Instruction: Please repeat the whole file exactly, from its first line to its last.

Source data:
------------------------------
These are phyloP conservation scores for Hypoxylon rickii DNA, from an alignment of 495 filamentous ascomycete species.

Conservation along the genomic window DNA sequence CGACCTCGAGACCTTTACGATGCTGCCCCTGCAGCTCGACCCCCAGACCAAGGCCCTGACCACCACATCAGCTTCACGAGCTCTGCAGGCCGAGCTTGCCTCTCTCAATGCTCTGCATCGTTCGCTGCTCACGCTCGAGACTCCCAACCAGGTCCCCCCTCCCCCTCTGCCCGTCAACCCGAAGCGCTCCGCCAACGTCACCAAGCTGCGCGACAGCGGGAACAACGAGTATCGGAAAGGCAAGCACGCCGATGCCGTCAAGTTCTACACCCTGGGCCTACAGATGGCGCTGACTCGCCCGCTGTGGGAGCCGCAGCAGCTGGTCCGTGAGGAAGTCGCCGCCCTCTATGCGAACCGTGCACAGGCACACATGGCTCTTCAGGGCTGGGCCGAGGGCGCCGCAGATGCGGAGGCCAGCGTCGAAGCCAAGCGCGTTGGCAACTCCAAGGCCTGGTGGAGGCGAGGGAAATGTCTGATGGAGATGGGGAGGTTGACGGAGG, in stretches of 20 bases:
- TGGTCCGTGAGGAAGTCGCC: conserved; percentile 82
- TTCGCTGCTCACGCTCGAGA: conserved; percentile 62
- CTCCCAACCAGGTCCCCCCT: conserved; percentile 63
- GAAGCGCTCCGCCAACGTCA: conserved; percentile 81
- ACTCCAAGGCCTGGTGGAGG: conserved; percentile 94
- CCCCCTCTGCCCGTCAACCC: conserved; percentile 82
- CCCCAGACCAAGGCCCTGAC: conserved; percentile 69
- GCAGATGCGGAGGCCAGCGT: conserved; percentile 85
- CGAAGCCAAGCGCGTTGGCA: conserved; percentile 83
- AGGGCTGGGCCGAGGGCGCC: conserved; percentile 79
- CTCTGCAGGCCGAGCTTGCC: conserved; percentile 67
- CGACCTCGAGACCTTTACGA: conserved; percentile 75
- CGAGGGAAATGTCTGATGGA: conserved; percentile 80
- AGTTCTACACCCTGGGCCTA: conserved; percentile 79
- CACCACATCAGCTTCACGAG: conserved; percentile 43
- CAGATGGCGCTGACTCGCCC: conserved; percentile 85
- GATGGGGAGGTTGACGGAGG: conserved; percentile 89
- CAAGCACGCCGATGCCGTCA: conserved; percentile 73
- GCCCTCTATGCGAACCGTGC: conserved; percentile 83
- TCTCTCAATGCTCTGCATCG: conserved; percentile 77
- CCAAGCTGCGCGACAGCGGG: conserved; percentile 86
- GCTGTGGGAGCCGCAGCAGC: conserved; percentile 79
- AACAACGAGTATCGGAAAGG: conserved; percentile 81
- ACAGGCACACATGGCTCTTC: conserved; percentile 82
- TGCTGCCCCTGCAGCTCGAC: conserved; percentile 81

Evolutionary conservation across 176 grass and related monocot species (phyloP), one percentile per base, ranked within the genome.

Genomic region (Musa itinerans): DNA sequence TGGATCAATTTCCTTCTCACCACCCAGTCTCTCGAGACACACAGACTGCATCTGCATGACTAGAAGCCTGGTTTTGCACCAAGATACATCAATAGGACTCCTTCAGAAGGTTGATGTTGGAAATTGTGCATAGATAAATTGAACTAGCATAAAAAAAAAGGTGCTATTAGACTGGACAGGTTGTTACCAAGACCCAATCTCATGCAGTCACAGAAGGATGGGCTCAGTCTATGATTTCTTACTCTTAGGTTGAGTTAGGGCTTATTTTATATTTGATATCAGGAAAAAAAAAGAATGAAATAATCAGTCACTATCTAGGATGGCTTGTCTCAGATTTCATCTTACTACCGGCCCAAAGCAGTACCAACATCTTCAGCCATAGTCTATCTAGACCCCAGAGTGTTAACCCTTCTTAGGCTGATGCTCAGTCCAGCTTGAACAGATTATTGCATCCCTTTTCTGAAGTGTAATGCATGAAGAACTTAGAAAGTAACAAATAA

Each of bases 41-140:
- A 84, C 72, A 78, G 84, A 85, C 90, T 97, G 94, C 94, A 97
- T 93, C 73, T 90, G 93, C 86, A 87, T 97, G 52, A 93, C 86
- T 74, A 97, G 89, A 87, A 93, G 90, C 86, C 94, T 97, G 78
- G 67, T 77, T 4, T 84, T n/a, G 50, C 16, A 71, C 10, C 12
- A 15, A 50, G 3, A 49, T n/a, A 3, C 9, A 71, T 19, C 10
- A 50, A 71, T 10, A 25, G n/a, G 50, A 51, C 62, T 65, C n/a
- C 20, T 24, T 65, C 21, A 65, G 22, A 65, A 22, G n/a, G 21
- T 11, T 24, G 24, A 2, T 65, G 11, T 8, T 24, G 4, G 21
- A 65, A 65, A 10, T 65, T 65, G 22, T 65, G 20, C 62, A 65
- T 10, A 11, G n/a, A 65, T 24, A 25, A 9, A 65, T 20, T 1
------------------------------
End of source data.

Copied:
These are phyloP conservation scores for Hypoxylon rickii DNA, from an alignment of 495 filamentous ascomycete species.

Conservation along the genomic window DNA sequence CGACCTCGAGACCTTTACGATGCTGCCCCTGCAGCTCGACCCCCAGACCAAGGCCCTGACCACCACATCAGCTTCACGAGCTCTGCAGGCCGAGCTTGCCTCTCTCAATGCTCTGCATCGTTCGCTGCTCACGCTCGAGACTCCCAACCAGGTCCCCCCTCCCCCTCTGCCCGTCAACCCGAAGCGCTCCGCCAACGTCACCAAGCTGCGCGACAGCGGGAACAACGAGTATCGGAAAGGCAAGCACGCCGATGCCGTCAAGTTCTACACCCTGGGCCTACAGATGGCGCTGACTCGCCCGCTGTGGGAGCCGCAGCAGCTGGTCCGTGAGGAAGTCGCCGCCCTCTATGCGAACCGTGCACAGGCACACATGGCTCTTCAGGGCTGGGCCGAGGGCGCCGCAGATGCGGAGGCCAGCGTCGAAGCCAAGCGCGTTGGCAACTCCAAGGCCTGGTGGAGGCGAGGGAAATGTCTGATGGAGATGGGGAGGTTGACGGAGG, in stretches of 20 bases:
- TGGTCCGTGAGGAAGTCGCC: conserved; percentile 82
- TTCGCTGCTCACGCTCGAGA: conserved; percentile 62
- CTCCCAACCAGGTCCCCCCT: conserved; percentile 63
- GAAGCGCTCCGCCAACGTCA: conserved; percentile 81
- ACTCCAAGGCCTGGTGGAGG: conserved; percentile 94
- CCCCCTCTGCCCGTCAACCC: conserved; percentile 82
- CCCCAGACCAAGGCCCTGAC: conserved; percentile 69
- GCAGATGCGGAGGCCAGCGT: conserved; percentile 85
- CGAAGCCAAGCGCGTTGGCA: conserved; percentile 83
- AGGGCTGGGCCGAGGGCGCC: conserved; percentile 79
- CTCTGCAGGCCGAGCTTGCC: conserved; percentile 67
- CGACCTCGAGACCTTTACGA: conserved; percentile 75
- CGAGGGAAATGTCTGATGGA: conserved; percentile 80
- AGTTCTACACCCTGGGCCTA: conserved; percentile 79
- CACCACATCAGCTTCACGAG: conserved; percentile 43
- CAGATGGCGCTGACTCGCCC: conserved; percentile 85
- GATGGGGAGGTTGACGGAGG: conserved; percentile 89
- CAAGCACGCCGATGCCGTCA: conserved; percentile 73
- GCCCTCTATGCGAACCGTGC: conserved; percentile 83
- TCTCTCAATGCTCTGCATCG: conserved; percentile 77
- CCAAGCTGCGCGACAGCGGG: conserved; percentile 86
- GCTGTGGGAGCCGCAGCAGC: conserved; percentile 79
- AACAACGAGTATCGGAAAGG: conserved; percentile 81
- ACAGGCACACATGGCTCTTC: conserved; percentile 82
- TGCTGCCCCTGCAGCTCGAC: conserved; percentile 81

Evolutionary conservation across 176 grass and related monocot species (phyloP), one percentile per base, ranked within the genome.

Genomic region (Musa itinerans): DNA sequence TGGATCAATTTCCTTCTCACCACCCAGTCTCTCGAGACACACAGACTGCATCTGCATGACTAGAAGCCTGGTTTTGCACCAAGATACATCAATAGGACTCCTTCAGAAGGTTGATGTTGGAAATTGTGCATAGATAAATTGAACTAGCATAAAAAAAAAGGTGCTATTAGACTGGACAGGTTGTTACCAAGACCCAATCTCATGCAGTCACAGAAGGATGGGCTCAGTCTATGATTTCTTACTCTTAGGTTGAGTTAGGGCTTATTTTATATTTGATATCAGGAAAAAAAAAGAATGAAATAATCAGTCACTATCTAGGATGGCTTGTCTCAGATTTCATCTTACTACCGGCCCAAAGCAGTACCAACATCTTCAGCCATAGTCTATCTAGACCCCAGAGTGTTAACCCTTCTTAGGCTGATGCTCAGTCCAGCTTGAACAGATTATTGCATCCCTTTTCTGAAGTGTAATGCATGAAGAACTTAGAAAGTAACAAATAA

Each of bases 41-140:
- A 84, C 72, A 78, G 84, A 85, C 90, T 97, G 94, C 94, A 97
- T 93, C 73, T 90, G 93, C 86, A 87, T 97, G 52, A 93, C 86
- T 74, A 97, G 89, A 87, A 93, G 90, C 86, C 94, T 97, G 78
- G 67, T 77, T 4, T 84, T n/a, G 50, C 16, A 71, C 10, C 12
- A 15, A 50, G 3, A 49, T n/a, A 3, C 9, A 71, T 19, C 10
- A 50, A 71, T 10, A 25, G n/a, G 50, A 51, C 62, T 65, C n/a
- C 20, T 24, T 65, C 21, A 65, G 22, A 65, A 22, G n/a, G 21
- T 11, T 24, G 24, A 2, T 65, G 11, T 8, T 24, G 4, G 21
- A 65, A 65, A 10, T 65, T 65, G 22, T 65, G 20, C 62, A 65
- T 10, A 11, G n/a, A 65, T 24, A 25, A 9, A 65, T 20, T 1